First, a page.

The street was the same as it was every day, except, of course, for the rain, lending a particular gray shimmer to the sidewalks.
That was the only good thing about the rain. That, she thought, and the way it always made the trees look greener. She wasn’t inclined to think too kindly of the rain, especially since it was presently soaking through the soles of her sneakers.
Every day, she walked down the same street, stopped by the same café and bought the same coffee to drink on the bus on the way to work. She imagined that warm cup would be particularly comforting in the cold rain.
Every day was the same. Right down to the homeless man on the corner. She supposed this was his corner; his turf, so to speak.
She’d always, somewhat guiltily ignored him, not even acknowledging his presence, stepping around him on the sidewalk, like he was furniture, or worse.
Unbidden, something she’d read earlier popped into her head…. What was it exactly? She tried to unscramble the words, like a strange word puzzle in her mind. She couldn’t remember, but the words hovered at the back of her mind, like an itch she couldn’t scratch.
Finally, she pulled the magazine out of her bag and flipped through it like a maniac to find the quote. Ah, there…
“No one can give money to everyone who asks. But when you come upon one of your species who is struggling, you need to let him know that you see him. Look into his eyes and let him look into yours.”*
There it was. The simply dignity of acknowledgement. Which she hadn’t been doing. At all. Generally speaking, she’d thought it was a better idea to avoid eye contact. You were less likely to be hit up for money, or time, or a signature. You were less likely to be chased down the street by someone who was incensed because you wouldn’t give them any change.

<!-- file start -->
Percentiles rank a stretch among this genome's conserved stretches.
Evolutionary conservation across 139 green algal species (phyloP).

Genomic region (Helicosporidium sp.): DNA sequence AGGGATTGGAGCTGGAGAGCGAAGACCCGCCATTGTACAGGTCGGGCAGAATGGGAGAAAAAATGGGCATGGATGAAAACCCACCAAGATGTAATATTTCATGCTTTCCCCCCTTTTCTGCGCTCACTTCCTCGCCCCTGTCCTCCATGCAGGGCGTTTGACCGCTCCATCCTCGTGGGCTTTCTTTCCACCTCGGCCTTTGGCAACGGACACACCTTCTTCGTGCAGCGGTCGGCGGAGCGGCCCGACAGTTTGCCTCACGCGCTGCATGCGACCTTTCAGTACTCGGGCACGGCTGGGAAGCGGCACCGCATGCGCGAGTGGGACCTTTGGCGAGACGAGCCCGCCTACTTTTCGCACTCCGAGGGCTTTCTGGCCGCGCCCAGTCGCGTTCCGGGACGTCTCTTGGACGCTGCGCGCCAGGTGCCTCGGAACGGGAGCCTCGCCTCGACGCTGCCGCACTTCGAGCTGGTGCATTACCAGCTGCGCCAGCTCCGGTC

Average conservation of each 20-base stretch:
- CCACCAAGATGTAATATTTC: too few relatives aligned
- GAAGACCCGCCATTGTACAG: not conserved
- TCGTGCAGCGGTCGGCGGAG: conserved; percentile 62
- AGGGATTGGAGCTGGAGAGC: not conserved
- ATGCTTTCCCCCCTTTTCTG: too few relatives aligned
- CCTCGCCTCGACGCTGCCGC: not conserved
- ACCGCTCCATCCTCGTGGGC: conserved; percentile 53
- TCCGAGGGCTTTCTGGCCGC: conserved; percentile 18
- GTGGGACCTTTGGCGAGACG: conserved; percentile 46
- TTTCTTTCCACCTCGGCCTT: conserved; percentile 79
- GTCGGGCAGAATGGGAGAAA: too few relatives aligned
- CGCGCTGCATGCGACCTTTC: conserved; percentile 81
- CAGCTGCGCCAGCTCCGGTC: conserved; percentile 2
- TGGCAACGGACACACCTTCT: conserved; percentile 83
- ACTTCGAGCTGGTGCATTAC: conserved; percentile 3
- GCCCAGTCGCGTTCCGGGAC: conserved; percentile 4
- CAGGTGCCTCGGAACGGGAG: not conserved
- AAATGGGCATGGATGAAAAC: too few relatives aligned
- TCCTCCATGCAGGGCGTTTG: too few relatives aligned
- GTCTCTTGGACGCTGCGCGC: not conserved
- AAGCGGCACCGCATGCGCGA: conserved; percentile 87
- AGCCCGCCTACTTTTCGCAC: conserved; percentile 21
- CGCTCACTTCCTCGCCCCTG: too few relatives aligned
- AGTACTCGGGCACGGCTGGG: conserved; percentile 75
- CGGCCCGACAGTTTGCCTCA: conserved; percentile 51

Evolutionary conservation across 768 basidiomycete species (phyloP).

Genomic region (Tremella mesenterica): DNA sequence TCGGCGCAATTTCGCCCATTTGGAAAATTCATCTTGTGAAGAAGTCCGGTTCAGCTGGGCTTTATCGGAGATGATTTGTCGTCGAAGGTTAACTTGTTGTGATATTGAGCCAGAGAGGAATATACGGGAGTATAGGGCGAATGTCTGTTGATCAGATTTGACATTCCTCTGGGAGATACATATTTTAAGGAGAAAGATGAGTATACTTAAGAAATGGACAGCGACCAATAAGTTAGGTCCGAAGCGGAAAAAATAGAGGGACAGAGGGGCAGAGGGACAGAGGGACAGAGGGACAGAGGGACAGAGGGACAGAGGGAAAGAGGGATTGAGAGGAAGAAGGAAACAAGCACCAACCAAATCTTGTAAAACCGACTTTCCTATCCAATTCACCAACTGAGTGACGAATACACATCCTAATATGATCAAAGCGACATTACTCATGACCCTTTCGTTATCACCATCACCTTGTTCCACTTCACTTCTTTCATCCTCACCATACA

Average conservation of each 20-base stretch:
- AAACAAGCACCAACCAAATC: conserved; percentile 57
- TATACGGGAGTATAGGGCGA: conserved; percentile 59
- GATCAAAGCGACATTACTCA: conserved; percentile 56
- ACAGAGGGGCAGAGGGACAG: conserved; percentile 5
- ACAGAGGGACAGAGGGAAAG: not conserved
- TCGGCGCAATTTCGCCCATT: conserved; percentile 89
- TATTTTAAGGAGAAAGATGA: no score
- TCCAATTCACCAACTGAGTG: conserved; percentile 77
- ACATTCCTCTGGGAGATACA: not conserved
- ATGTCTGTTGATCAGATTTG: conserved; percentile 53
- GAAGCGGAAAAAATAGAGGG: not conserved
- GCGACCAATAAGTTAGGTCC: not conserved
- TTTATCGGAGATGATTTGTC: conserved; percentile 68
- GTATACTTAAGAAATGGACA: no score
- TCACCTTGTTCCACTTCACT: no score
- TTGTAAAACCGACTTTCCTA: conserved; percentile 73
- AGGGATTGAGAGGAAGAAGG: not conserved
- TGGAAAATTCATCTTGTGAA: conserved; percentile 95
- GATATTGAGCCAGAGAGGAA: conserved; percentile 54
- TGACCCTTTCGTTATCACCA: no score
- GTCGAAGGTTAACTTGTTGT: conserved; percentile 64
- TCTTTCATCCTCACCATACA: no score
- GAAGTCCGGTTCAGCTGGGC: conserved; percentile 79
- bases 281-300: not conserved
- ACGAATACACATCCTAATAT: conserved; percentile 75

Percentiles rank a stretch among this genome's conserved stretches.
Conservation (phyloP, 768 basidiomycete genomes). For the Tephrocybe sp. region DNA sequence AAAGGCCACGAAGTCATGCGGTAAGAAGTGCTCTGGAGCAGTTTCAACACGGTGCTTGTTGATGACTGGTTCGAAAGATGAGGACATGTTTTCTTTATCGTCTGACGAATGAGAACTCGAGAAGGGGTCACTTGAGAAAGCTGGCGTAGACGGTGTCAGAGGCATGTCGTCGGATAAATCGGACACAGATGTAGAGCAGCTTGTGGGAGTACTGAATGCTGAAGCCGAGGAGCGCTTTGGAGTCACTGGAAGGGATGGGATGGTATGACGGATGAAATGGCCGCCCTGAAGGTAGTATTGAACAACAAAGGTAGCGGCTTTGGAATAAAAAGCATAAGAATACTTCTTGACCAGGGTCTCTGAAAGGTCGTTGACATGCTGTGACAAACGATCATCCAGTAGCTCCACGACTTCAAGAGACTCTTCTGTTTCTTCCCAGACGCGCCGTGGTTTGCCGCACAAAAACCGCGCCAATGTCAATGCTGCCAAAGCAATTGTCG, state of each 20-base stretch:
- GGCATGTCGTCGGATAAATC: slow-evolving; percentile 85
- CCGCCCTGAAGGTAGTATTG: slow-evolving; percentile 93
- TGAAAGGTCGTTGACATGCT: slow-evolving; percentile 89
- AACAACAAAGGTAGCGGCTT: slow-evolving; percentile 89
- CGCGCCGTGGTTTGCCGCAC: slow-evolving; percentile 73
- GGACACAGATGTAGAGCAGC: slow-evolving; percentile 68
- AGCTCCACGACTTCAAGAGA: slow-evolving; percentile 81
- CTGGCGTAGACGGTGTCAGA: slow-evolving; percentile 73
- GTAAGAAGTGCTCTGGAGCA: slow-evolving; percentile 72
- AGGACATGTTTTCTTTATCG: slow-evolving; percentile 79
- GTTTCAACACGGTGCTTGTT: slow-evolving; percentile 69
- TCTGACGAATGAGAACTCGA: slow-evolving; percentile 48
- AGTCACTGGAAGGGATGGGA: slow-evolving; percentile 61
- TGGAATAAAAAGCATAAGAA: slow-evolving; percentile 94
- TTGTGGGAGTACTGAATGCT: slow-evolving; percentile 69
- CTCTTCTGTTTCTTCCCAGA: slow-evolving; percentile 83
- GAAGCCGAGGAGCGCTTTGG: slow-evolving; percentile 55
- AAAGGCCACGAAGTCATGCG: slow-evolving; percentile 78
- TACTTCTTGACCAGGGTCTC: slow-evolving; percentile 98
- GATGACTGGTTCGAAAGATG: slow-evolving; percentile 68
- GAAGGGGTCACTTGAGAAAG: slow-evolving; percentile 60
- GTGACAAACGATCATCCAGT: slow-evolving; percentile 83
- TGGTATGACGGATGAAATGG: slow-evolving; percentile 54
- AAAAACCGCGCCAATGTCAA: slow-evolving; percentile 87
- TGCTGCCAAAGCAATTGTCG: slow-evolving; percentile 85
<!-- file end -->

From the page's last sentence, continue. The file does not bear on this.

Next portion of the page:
But maybe she was wrong?
The man on the street always sat there, quietly. He’d never directly asked for anything. And now, he sat, quiet and docile and sad, in the rain.
She supposed she could do better than simple acknowledgement. A rainy day seemed like a perfect day, designed for small kindnesses.
When she was getting her own latte, she also ordered a small coffee. On her way out, she grabbed a fistful of mini-creamers and sugar packets.
When she presented the coffee to the man, sitting in a puddle of gray cloth on the street, she expected him to take it.
“What’s that?” he asked.
“It’s coffee,” she replied. “For you…. I thought it’d be nice to have something to keep you warm.”
She pasted a bright smile on her face and presented the cup again.
He eyed her drink, which she held in her other hand.
“You couldn’t have gotten me a latte?”
“I…. I don’t know.”
“I mean, you got yourself a latte.”
“That’s because I …. Like lattes?”
She hated the way her voice curled up at the end, turning into a squeak.
The man glared at her.
“And I don’t like lattes,” he said, somehow managing to make the words accusatory. “Because I’m not like you, of course I’m not entitled to a latte.”
“I just…. I’m sorry?”
Again, the squeak. She hated the squeak.
With a glare, he finally grabbed the coffee out of her hand.
“Is it at least decaf?” he asked.
“No… it’s regular.”
“Regular? You trying to kill me?”
“No… I just… I …. I gotta go.”
Behind her, she heard the shuffle and clank of the bus, the fuss of people getting on. Grateful, she walked away as fast as her feet could carry her, mounting the steps of the bus as though her feet were on fire, with mutterings about inconsiderate young people and high blood pressure trailing behind her.
It is true, reader, that kindness is important in this world, and that small kindnesses can make a great deal of difference.
It is also true, as she learned that day, that you should not believe everything that you read.
*Elizabeth Berg, as quoted in the most recent Reader’s Digest. Or at least the most recent Reader’s Digest as found at my local Jewel the other day.
POV – third person (limited) / Homeless person / coffee
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